“Following the tragic event in New York City, our Trust and Safety team identified and terminated a YouTube channel associated with the suspect, in accordance with our creator responsibility guidelines,” YouTube spokesperson Jack Malon said in a statement.
YouTube confirmed Wednesday it removed the account that appeared to be connected with James.
James has nine prior arrests in New York between 1992 to 1998, including possession of burglary tools, criminal sex act and theft of service, Essig said. Criminal tampering was also seen on his New York arrest record.
In New Jersey, James was previously arrested in 1991, 1992 and 2007 for trespass, larceny and disorderly conduct, Essig said.
Witness accounts recall frantic scene
Images captured by people at the scene and witness accounts piece together a picture of the panic and chaos that ensued when shots began to ring out in the smoke-filled train car.
In one video, people can be seen rushing off the subway train after it pulled into the 36th Street subway station.
Smoke pours out of the car where the shooting took place, and people can be heard screaming, that video shows. Someone helps an injured and bleeding person off the train, and another man is seen hobbling off the train shortly afterwards.
Images taken by others at the scene show the subway platform streaked with blood and people sitting and lying on the train platform following the attack.
The photo gallery below contains graphic images. Viewer discretion is advised.
Hourari Benkada, 27, believes he was sitting next to the shooting suspect on the N train, he said. The man, he said, had a duffel bag and was wearing a Metropolitan Transportation Authority vest. Then the man let off a “smoke bomb,” and Benkada and other passengers tried to rush to the other end of the car, he said.
Benkada was focused on helping a pregnant woman, whom he feared would get hurt as people rushed to the front of the car, when he got shot in the back of his knee, he said, describing it as “the worst pain of my entire life” . “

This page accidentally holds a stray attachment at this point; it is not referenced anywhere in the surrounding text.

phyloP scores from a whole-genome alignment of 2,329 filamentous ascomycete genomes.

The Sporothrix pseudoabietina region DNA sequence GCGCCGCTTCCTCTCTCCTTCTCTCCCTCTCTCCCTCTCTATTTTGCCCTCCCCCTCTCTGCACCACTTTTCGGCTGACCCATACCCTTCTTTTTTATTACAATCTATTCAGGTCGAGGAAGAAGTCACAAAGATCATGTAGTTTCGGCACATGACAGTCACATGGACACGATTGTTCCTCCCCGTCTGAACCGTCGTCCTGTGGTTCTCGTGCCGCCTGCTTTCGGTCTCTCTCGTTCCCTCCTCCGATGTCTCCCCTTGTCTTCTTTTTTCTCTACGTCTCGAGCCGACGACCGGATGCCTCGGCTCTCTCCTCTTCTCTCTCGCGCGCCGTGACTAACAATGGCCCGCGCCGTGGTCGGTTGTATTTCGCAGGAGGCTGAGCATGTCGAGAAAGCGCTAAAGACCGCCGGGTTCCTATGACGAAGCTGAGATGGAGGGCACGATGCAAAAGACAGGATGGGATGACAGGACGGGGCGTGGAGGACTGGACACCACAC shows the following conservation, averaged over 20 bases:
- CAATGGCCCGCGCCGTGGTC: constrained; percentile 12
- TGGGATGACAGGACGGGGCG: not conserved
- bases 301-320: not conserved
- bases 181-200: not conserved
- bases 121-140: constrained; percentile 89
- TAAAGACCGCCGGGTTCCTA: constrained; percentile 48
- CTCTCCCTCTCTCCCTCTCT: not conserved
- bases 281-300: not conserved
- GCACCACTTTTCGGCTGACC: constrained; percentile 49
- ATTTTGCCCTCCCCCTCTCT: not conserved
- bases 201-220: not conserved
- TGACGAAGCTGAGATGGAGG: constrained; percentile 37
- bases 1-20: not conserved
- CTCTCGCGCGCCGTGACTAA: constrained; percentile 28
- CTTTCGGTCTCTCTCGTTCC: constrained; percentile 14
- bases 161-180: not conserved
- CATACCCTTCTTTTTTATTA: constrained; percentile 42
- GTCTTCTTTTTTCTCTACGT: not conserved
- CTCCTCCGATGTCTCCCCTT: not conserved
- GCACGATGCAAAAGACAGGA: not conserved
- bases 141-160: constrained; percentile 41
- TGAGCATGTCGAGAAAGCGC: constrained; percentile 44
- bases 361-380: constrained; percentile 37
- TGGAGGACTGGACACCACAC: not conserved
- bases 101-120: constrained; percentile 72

The shooting started about 20 seconds after the train took off, Benkada said.
“I feel shocked, I feel shaky, I do not know if I can ever ride a train,” Benkada, a lifelong New Yorker and a housekeeping manager at The New Yorker hotel, said after coming out of surgery.
The bullet hit him in the back of his knee and came out the other side, he said. Doctors told him the bullet grazed his kneecap. He is expected to walk on his own after several weeks on crutches.
Benkada heard other people in pain but could not see them or the suspect because of the smoke, he said.
Claire Tunkel, 46, took off her jacket and tied it around the leg of a man who suffered a gunshot wound, she told CNN. Tunkel, who went to the hospital for smoke inhalation, said several victims were lying on the floor of the subway platform after the train arrived at the station.
“One of the guys who was shot, his leg was bleeding pretty bad, so I took off my jacket and tied it around his leg,” she said.
Tunkel was in the subway car where the shooting took place and described the scene as chaotic. While she could not see anything because of the smoke, she said she heard people crying out for help and others who said they were bleeding.
“You could not see anything, but you could feel it,” she said. People were rushing to the front of the car, and some fell to the ground, she noted. “You could feel the bodies.”
CNN’s Jason Hanna, Eric Levenson, Shrif Paget, Caroll Alvarado, Laura Ly, Kristina Sgueglia, Paul Murphy, Brynn Gingras, Shimon Prokupecz, Pervaiz Shallwani, Mark Morales and Maureen Chowdhury contributed to this report.